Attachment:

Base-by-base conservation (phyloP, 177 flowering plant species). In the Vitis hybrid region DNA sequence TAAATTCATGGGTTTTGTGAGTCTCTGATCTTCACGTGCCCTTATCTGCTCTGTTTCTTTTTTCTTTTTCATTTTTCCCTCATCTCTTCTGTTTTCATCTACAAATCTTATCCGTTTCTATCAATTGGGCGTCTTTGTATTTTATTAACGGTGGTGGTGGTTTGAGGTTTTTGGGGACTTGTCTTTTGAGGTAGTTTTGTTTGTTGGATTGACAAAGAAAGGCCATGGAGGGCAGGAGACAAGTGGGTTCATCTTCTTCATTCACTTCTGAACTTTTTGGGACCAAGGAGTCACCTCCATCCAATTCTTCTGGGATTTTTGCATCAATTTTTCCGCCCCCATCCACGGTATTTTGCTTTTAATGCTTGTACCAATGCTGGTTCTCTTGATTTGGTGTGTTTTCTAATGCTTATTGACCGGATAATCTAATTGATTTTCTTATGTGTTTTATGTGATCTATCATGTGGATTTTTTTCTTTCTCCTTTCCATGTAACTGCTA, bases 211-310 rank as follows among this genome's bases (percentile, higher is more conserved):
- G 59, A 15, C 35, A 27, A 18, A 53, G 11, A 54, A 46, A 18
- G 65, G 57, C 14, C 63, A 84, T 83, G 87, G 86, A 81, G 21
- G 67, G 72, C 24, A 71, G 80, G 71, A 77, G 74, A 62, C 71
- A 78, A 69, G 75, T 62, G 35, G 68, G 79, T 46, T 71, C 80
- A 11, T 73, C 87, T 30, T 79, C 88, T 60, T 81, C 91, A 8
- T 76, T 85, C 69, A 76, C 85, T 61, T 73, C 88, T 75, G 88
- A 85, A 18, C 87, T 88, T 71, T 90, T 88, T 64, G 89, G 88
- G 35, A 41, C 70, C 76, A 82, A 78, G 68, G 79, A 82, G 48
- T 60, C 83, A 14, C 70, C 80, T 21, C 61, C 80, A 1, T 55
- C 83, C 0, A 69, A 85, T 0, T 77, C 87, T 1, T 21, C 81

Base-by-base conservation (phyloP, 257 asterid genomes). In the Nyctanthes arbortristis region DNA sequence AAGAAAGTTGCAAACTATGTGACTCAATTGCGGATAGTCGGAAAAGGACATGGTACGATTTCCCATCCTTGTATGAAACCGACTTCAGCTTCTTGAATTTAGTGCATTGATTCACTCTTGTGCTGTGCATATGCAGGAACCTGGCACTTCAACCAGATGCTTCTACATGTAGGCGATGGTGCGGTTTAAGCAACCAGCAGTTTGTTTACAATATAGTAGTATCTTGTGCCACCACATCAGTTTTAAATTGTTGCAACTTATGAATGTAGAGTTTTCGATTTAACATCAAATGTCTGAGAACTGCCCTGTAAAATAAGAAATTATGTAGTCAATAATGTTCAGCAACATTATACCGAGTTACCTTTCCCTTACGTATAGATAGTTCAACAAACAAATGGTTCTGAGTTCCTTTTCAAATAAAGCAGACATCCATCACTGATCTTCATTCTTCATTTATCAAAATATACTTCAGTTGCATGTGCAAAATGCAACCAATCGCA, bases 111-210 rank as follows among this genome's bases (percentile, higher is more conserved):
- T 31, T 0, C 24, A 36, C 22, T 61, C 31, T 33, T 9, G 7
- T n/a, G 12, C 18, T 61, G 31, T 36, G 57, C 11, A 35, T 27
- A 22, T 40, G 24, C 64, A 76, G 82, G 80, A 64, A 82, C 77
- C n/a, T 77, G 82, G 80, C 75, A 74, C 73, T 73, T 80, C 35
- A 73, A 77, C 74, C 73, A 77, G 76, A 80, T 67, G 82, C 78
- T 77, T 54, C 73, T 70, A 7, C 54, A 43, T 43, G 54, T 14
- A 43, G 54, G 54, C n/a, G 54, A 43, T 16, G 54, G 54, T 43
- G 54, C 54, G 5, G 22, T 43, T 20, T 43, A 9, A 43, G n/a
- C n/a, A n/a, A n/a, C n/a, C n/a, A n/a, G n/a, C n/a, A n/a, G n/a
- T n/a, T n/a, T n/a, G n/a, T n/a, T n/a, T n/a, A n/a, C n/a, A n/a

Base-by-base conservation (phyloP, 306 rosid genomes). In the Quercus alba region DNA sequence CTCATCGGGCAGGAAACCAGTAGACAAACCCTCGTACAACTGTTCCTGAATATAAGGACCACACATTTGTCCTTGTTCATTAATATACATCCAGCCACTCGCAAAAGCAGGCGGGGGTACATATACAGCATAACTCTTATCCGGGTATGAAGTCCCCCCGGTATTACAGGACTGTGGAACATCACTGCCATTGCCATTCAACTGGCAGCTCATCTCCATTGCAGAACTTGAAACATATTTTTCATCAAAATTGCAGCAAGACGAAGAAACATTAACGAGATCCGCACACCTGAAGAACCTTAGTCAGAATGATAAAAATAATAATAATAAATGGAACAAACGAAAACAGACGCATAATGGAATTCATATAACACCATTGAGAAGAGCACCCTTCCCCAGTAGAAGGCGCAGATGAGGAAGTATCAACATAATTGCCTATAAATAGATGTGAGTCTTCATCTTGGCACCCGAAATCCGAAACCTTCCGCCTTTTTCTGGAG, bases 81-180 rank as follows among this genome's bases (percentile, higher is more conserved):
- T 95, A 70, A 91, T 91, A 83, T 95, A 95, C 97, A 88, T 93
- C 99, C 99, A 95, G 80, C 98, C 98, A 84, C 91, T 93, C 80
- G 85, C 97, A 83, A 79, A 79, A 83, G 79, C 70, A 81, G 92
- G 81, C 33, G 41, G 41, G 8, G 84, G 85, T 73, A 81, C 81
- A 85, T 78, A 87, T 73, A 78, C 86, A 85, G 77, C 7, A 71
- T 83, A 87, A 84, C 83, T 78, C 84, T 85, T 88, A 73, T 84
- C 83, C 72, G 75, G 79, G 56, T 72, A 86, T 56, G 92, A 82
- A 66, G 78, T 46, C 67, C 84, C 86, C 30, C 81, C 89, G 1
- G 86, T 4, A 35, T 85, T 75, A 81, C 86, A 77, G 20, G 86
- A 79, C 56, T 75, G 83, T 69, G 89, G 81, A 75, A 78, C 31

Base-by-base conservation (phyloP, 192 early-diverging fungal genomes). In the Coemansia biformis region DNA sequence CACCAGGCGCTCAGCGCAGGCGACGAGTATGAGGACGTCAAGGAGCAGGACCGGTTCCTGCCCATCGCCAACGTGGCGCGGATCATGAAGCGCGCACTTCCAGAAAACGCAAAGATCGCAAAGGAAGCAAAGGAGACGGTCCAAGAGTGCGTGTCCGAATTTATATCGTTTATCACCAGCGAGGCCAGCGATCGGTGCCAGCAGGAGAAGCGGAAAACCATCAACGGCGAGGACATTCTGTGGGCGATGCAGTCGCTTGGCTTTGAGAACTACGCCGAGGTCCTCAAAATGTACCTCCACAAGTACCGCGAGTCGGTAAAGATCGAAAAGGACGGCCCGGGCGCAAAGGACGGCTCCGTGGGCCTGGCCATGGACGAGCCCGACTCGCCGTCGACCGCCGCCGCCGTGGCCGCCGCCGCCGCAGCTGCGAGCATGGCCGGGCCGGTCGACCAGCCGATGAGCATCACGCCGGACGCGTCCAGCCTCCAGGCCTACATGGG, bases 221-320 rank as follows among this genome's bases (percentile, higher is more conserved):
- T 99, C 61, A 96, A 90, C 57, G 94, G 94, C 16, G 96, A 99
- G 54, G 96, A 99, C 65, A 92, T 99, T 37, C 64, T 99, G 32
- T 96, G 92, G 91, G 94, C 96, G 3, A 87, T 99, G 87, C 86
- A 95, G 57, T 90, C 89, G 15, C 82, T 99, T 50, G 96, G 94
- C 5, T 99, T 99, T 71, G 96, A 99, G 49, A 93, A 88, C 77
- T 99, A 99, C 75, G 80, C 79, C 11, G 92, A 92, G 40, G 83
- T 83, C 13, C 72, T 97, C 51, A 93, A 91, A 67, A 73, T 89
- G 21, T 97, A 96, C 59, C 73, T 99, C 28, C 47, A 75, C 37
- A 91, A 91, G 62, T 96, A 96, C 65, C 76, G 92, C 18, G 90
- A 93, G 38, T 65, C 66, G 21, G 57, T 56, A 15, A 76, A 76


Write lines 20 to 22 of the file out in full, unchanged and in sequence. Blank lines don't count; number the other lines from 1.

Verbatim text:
- G 54, C 54, G 5, G 22, T 43, T 20, T 43, A 9, A 43, G n/a
- C n/a, A n/a, A n/a, C n/a, C n/a, A n/a, G n/a, C n/a, A n/a, G n/a
- T n/a, T n/a, T n/a, G n/a, T n/a, T n/a, T n/a, A n/a, C n/a, A n/a